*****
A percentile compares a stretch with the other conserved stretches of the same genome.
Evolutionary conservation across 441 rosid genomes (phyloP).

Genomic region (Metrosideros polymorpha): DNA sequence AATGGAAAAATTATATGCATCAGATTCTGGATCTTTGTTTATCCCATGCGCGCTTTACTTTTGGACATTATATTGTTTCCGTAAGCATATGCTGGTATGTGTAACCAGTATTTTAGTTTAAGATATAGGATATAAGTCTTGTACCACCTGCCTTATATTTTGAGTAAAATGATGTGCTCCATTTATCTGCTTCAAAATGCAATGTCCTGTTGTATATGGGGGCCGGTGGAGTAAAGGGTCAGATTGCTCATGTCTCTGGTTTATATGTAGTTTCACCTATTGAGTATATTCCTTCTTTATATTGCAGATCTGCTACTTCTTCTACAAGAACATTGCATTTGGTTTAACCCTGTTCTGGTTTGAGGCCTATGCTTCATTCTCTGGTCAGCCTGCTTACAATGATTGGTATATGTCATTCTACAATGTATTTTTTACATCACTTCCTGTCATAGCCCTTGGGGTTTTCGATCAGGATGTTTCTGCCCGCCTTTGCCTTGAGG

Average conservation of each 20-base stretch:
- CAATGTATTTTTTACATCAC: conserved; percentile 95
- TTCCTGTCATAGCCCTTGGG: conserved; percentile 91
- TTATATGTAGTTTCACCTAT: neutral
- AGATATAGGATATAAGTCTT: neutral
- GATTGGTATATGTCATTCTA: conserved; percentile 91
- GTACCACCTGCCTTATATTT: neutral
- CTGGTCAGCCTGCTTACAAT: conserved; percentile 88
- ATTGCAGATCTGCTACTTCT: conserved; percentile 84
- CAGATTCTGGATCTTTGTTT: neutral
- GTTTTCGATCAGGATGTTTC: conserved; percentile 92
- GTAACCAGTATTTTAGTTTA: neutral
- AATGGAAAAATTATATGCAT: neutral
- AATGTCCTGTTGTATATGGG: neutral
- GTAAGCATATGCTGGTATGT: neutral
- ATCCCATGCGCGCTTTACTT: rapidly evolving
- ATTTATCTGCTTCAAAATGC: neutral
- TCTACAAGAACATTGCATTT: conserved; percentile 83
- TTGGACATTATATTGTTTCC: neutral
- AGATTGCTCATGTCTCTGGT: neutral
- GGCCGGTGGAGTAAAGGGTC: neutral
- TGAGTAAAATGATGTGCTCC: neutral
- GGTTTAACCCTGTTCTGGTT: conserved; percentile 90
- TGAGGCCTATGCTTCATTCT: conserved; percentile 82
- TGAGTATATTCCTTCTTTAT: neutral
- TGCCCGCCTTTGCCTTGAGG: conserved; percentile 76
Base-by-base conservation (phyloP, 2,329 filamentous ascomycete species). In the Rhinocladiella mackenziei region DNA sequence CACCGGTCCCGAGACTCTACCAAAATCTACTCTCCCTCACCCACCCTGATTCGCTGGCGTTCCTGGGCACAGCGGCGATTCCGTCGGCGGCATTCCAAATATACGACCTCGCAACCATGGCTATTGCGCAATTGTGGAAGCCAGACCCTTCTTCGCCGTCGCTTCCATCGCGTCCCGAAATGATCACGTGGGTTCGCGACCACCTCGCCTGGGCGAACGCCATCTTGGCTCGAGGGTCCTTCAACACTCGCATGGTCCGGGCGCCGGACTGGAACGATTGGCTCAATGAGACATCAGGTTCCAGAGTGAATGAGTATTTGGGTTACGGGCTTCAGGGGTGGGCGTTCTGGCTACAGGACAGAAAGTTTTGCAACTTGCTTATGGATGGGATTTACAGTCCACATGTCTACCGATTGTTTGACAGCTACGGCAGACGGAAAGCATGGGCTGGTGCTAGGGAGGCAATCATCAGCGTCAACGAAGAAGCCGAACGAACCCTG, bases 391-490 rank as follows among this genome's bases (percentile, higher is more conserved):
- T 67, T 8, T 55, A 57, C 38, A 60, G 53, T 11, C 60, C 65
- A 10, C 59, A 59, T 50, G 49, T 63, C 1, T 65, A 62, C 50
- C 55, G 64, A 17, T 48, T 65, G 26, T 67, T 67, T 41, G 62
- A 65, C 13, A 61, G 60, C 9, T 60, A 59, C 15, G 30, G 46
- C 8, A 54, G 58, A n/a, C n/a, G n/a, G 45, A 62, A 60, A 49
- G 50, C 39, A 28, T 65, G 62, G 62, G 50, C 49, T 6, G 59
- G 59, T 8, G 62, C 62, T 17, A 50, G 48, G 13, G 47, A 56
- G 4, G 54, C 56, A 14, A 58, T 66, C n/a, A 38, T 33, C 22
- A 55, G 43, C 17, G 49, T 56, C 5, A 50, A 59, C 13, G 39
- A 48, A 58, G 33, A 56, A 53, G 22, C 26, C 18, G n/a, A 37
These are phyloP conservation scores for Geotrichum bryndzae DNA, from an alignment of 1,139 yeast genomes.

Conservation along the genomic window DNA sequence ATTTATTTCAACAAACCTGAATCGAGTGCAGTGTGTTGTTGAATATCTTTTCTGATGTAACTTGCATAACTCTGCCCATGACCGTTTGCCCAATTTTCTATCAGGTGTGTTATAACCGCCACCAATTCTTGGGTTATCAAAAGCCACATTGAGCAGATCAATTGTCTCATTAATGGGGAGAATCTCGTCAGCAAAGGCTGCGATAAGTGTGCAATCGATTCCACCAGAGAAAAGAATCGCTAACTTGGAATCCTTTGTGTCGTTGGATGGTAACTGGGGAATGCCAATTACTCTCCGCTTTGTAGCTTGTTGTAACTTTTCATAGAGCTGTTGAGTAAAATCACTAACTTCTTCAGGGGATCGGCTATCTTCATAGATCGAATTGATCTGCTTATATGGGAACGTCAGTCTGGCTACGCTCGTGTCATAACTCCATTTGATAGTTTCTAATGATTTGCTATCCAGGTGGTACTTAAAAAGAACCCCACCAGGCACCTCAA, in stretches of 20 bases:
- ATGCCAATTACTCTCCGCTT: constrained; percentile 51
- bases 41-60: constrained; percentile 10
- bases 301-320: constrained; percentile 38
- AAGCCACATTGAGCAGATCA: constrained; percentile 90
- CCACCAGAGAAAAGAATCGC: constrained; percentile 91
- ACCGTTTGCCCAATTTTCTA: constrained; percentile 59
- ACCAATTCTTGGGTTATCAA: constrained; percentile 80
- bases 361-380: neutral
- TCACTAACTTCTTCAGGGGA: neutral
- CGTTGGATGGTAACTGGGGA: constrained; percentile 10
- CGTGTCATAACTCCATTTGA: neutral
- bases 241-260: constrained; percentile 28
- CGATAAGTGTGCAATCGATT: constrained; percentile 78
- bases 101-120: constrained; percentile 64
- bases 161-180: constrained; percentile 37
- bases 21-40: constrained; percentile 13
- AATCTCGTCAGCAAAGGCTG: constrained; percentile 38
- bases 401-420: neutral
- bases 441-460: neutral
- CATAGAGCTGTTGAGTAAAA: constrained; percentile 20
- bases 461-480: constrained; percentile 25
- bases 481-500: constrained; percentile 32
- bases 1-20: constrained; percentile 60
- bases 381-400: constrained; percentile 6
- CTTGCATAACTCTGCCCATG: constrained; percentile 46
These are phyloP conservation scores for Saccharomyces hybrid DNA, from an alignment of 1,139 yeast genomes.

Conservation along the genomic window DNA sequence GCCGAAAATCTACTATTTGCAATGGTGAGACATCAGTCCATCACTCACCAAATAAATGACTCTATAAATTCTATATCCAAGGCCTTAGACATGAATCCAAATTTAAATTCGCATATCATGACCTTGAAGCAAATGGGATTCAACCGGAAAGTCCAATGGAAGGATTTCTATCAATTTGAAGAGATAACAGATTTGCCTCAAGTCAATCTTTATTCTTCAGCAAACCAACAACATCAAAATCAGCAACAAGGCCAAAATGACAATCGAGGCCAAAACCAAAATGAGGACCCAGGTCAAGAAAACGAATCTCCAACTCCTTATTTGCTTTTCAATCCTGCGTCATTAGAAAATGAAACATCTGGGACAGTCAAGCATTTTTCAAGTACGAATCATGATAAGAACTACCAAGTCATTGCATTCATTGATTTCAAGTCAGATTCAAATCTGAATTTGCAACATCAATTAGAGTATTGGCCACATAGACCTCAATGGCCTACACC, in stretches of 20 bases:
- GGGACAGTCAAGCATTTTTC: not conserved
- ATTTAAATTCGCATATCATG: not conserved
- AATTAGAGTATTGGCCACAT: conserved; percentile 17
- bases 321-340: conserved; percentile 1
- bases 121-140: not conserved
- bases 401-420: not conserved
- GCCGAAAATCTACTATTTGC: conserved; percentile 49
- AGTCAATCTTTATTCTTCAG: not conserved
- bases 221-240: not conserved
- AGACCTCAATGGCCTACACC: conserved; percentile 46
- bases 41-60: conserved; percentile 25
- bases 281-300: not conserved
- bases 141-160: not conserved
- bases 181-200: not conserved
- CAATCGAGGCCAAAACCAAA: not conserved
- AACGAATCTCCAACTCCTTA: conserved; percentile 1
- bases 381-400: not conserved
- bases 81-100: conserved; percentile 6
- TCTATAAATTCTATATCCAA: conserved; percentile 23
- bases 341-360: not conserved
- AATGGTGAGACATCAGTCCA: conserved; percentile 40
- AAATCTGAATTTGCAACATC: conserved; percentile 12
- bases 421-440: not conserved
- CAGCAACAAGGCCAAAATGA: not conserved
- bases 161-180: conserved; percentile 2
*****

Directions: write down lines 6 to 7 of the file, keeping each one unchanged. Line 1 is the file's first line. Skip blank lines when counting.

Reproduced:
- TTCCTGTCATAGCCCTTGGG: conserved; percentile 91
- TTATATGTAGTTTCACCTAT: neutral